{25/05/2012}   Cheating

     Through work yesterday, I learnt about performance enhancing drugs used by athletes/sports people.  I was shocked, in part at the apparent prevalence of drug use, but mainly at the amount of drugs you potentially need to take to counter side effects; side effects which include men developing breasts.  I really don’t get it beyond the obvious drive to win and excel at your sport.  Surely a chemical (often intravenous) in your blood stream counts as cheating.  Well it officially does, but people still do it.

     If I were to play word association with “cheating”, I would say “school”.  I remember playing board games at junior school, aged c11, and realising that one girl in my class in particular was blatantly cheating.  It made me angry.  It still makes me angry when people cheat.  I want it only to be children who cheat, that it’s something you realise is pathetic and spoils games and social interaction, but unfortunately it does spread into adult life.  I have, and probably still, cheated, but as far as planning to cheat goes I can only think of little things that affect me that have no bearing on other people.  Or so I perceive.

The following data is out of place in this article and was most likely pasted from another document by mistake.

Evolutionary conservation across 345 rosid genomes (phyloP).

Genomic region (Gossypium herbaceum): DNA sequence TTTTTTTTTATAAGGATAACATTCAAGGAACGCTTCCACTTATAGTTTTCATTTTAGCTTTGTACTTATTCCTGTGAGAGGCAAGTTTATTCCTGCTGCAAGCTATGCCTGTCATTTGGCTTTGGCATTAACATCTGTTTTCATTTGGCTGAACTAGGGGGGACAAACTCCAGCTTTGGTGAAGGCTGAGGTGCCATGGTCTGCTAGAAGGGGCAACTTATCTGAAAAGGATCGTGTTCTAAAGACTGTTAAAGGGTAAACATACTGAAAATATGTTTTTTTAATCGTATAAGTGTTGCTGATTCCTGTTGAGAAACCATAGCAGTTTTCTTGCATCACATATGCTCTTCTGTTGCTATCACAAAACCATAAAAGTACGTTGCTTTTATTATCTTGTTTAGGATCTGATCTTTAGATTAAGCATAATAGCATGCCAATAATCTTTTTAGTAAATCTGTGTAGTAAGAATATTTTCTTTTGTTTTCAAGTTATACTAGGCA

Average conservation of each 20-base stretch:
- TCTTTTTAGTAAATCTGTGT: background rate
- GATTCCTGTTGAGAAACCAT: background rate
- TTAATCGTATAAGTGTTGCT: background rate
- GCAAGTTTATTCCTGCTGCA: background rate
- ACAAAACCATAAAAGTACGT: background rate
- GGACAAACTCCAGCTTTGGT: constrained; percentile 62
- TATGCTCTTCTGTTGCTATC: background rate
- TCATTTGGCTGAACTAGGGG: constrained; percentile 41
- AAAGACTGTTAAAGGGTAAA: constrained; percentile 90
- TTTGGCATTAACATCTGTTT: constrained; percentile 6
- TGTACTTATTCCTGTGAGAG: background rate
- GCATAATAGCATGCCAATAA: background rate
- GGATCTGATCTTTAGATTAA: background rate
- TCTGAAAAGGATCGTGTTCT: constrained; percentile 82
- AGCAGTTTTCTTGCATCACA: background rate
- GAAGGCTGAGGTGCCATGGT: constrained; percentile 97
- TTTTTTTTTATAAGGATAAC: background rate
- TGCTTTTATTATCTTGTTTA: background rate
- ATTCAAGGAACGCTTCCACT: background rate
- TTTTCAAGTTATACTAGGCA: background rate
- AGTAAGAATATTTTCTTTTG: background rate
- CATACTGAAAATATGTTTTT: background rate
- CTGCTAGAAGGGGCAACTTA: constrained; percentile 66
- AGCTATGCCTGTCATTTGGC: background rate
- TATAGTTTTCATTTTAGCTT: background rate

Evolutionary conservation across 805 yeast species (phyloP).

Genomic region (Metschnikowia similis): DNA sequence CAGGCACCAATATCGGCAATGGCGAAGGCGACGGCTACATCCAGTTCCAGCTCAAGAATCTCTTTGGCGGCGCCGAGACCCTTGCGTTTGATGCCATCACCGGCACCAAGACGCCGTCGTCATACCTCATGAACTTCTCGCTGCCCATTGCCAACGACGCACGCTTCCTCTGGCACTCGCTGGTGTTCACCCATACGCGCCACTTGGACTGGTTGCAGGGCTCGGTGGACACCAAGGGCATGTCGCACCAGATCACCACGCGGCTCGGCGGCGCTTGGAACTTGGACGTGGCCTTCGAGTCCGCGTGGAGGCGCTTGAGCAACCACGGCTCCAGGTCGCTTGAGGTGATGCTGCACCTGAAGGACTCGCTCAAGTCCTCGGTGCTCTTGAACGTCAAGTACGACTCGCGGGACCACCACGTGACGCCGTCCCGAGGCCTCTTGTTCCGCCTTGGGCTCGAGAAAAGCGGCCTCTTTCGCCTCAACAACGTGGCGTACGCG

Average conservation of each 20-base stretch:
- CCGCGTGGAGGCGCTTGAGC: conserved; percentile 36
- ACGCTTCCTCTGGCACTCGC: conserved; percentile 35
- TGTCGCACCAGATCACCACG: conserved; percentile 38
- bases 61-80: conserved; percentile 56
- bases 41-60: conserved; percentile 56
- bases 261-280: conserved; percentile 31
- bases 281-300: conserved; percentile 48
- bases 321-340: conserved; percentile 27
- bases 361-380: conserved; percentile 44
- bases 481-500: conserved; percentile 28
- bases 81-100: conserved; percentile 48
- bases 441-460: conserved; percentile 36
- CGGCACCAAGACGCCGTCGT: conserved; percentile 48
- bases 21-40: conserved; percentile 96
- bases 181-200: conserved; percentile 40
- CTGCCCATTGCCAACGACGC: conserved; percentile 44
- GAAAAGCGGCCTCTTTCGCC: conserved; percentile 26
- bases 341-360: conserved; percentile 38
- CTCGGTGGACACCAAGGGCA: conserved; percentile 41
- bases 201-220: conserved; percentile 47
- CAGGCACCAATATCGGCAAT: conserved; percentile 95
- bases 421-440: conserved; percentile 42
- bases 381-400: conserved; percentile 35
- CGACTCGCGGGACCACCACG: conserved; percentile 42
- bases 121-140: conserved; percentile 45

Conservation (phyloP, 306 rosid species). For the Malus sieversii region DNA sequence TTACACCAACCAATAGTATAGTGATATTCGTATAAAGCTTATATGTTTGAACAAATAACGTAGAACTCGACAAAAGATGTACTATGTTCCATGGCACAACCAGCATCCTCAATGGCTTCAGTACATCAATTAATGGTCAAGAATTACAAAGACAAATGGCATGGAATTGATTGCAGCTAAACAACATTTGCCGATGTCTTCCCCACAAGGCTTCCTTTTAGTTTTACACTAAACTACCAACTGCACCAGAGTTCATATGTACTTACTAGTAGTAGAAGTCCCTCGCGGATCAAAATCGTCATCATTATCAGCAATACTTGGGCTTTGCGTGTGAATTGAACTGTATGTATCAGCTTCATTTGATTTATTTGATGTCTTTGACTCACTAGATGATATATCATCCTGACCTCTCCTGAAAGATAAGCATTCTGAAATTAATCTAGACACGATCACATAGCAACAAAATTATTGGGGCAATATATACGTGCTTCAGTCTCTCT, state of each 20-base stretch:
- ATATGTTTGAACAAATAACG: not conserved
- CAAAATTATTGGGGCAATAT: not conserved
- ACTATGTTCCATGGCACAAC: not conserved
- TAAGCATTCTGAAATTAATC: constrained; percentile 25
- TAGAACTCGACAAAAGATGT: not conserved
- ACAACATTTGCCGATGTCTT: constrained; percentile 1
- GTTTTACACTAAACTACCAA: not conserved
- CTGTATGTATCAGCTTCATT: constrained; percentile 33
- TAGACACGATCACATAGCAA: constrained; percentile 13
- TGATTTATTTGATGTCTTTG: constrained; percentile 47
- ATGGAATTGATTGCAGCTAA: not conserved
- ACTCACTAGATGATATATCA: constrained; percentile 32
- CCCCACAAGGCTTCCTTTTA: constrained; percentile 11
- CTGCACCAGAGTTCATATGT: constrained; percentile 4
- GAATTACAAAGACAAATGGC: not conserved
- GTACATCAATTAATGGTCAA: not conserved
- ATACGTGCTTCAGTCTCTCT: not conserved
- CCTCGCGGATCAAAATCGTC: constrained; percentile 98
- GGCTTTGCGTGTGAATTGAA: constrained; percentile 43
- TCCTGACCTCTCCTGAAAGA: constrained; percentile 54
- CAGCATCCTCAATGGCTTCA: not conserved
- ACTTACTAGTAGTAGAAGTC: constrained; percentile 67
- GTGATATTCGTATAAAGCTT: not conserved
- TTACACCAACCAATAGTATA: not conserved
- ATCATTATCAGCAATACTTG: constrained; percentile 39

I suppose part of the issue with performance enhancing drugs is that if you know “everybody” else is doing it, you think the only way you can win is by adopting the “if you can’t beat them, join them” philosophy.  How scary is that when you think of the ripple effect?  It’s a huge, huge disappointment when you discover athletes you admire are winning because of chemicals.  Sadly, it detracts from the fact they were good, exceptional, to have ever got to professional athlete status.

Likewise, it’s a huge disappointment to discover you have friends who cheat at games.  I am not saying this because I have any friends that I think cheat but because I remember that horrible feeling of being aware that someone you’re playing a game with is cheating.  I’m on the cusp of repeating myself but childhood memories of cheating really do linger with a bitter taste.  A few years ago, I played a board game with some children who were blatantly cheating.  I had to excuse myself because it was making me inner angry; at least children don’t try to hide it in the way an adult would, and that’s because by adulthood you should know it’s wrong and not in the spirit of games, friendship and respect.

As is often the case with my ramblings, I am failing to find a point other than emphasising that cheating is very annoying and shouldn’t be done.  If you want to recover faster, have better endurance, bigger muscles and/or more rage (seriously – boxing) so you can improve your results, is that any different to, say, secreting a winning card, taking more toy money than you should, positioning yourself so you can see your opponent’s hand …  is the victory as sweet and deserving if you get away with it?  Does it make you feel good about yourself, confident that was a deserved victory?  And all that is assuming that cheating actually means you win; it’s not a given.


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